Musgrave is emerging as the frontrunner in the bidding war for Londis, according to exclusive research conducted by The Grocer.
Our telephone poll of Londis retailers revealed Musgrave was edging ahead as the preferred bidder with 34% of the vote, ahead of Big Food Group with 31% and Nisa-Today’s in third position with 29%.
Somerfield and the Co-operative Group limped into fourth and fifth place with 4% and 2% of the vote respectively.
However, our poll also showed members were split down the middle over the proposed sale of the symbol group, with 43% in favour, 38% opposed, and the remaining 19% unsure about the best way forward.
The survey follows the unanimous decision of the Londis board on March 4 to back Londis’ advisor KPMG’s recommendation that an outright sale was in shareholders’ best interests.
Many retailers said they were comfortable with the original Musgrave deal, but had baulked at the share options package that went with it, which left four directors walking away with more than £20m between them.
One said: “I was happy with the original deal - except the payout. The directors deserve to be paid out but £500,000 each is more than enough.”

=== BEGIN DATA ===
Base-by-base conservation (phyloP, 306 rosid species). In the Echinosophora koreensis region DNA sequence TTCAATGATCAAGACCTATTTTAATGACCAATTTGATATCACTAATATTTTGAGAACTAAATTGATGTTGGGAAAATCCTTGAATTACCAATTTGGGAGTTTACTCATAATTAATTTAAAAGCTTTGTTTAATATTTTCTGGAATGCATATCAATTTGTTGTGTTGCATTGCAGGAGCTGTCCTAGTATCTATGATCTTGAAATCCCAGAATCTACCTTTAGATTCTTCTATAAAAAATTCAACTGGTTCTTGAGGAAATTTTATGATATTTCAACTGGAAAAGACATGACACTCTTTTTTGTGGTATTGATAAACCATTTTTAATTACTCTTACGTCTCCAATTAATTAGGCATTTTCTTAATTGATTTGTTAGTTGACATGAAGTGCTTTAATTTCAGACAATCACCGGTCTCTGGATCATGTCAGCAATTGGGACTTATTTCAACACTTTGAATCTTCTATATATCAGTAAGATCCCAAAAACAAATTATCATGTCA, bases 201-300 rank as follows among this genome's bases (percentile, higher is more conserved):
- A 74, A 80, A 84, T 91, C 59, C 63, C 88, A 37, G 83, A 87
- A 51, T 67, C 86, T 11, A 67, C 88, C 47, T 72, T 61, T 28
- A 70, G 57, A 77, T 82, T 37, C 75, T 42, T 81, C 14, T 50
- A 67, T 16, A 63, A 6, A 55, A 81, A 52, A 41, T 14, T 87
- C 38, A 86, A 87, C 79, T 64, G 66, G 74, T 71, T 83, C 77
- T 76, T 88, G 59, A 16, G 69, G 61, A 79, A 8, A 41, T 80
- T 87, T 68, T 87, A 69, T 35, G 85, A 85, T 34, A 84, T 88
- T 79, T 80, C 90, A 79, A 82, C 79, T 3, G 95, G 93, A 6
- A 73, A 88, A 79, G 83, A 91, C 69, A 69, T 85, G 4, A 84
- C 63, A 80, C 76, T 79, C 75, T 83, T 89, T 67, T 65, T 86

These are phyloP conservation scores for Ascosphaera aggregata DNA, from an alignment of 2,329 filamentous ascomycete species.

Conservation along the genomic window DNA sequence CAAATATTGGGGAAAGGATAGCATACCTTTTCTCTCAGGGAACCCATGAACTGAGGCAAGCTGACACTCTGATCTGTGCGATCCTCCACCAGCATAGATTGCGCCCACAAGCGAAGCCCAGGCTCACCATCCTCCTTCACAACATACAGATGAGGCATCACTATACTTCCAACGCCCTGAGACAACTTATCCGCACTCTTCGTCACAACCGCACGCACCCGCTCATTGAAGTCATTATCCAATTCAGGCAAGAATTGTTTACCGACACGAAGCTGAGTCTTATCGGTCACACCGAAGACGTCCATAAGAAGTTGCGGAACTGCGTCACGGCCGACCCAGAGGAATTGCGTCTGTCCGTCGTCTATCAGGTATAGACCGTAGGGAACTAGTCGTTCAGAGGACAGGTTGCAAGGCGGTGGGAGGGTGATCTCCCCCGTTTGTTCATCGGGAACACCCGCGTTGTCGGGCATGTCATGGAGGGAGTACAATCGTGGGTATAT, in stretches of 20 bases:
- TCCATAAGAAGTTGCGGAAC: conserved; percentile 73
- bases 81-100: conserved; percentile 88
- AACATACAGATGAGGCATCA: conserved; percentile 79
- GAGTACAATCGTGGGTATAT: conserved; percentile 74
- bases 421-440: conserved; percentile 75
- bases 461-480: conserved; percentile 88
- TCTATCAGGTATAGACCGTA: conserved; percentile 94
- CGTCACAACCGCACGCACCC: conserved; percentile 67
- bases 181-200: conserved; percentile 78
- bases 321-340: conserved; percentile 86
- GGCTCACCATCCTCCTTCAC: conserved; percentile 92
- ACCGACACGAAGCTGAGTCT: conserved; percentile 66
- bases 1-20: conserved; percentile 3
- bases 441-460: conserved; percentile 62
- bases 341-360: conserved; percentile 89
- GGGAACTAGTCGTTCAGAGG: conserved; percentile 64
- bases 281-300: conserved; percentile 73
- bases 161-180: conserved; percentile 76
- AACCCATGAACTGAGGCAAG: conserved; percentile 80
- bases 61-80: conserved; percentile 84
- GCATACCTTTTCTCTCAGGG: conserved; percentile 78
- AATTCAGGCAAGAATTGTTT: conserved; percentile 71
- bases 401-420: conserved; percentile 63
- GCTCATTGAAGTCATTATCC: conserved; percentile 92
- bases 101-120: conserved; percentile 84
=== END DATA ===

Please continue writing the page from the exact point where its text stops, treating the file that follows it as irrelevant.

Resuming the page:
Despite criticism from some quarters over the way the process had been handled, most retailers we polled (77%) said they had had an opportunity to express their views.
However, the Londis Shareholders Action Group (LSAG) said the fact such a large percentage were opposed to a sale simply proved KPMG had allowed people to express their views and then proceeded to take no notice.
If 38% of Londis retailers felt the board had made the wrong decision in proposing a sale, this would be enough to block any deal when it was finally put before shareholders, said LSAG committee member Dave Fenwick. “KPMG clearly hasn’t made a very good case.”
Prospective bidders are now in discussions with KPMG, which is aiming to move into exclusive talks with one preferred bidder by the end of the month, said a spokesman for Londis.
If an agreement can be reached, a circular will be sent out convening an EGM for members to vote on the proposed offer, and a court appointment will be sought to sanction the deal.
However, the immediate priority was to renegotiate the directors’ controversial share options package, which still entitles senior executives to 51% of the share capital in the event of a bid, he added.
“Clearly, the bidders don’t want to spend lots of time talking through a deal unless they know what the options are over the share package.”
Elaine Watson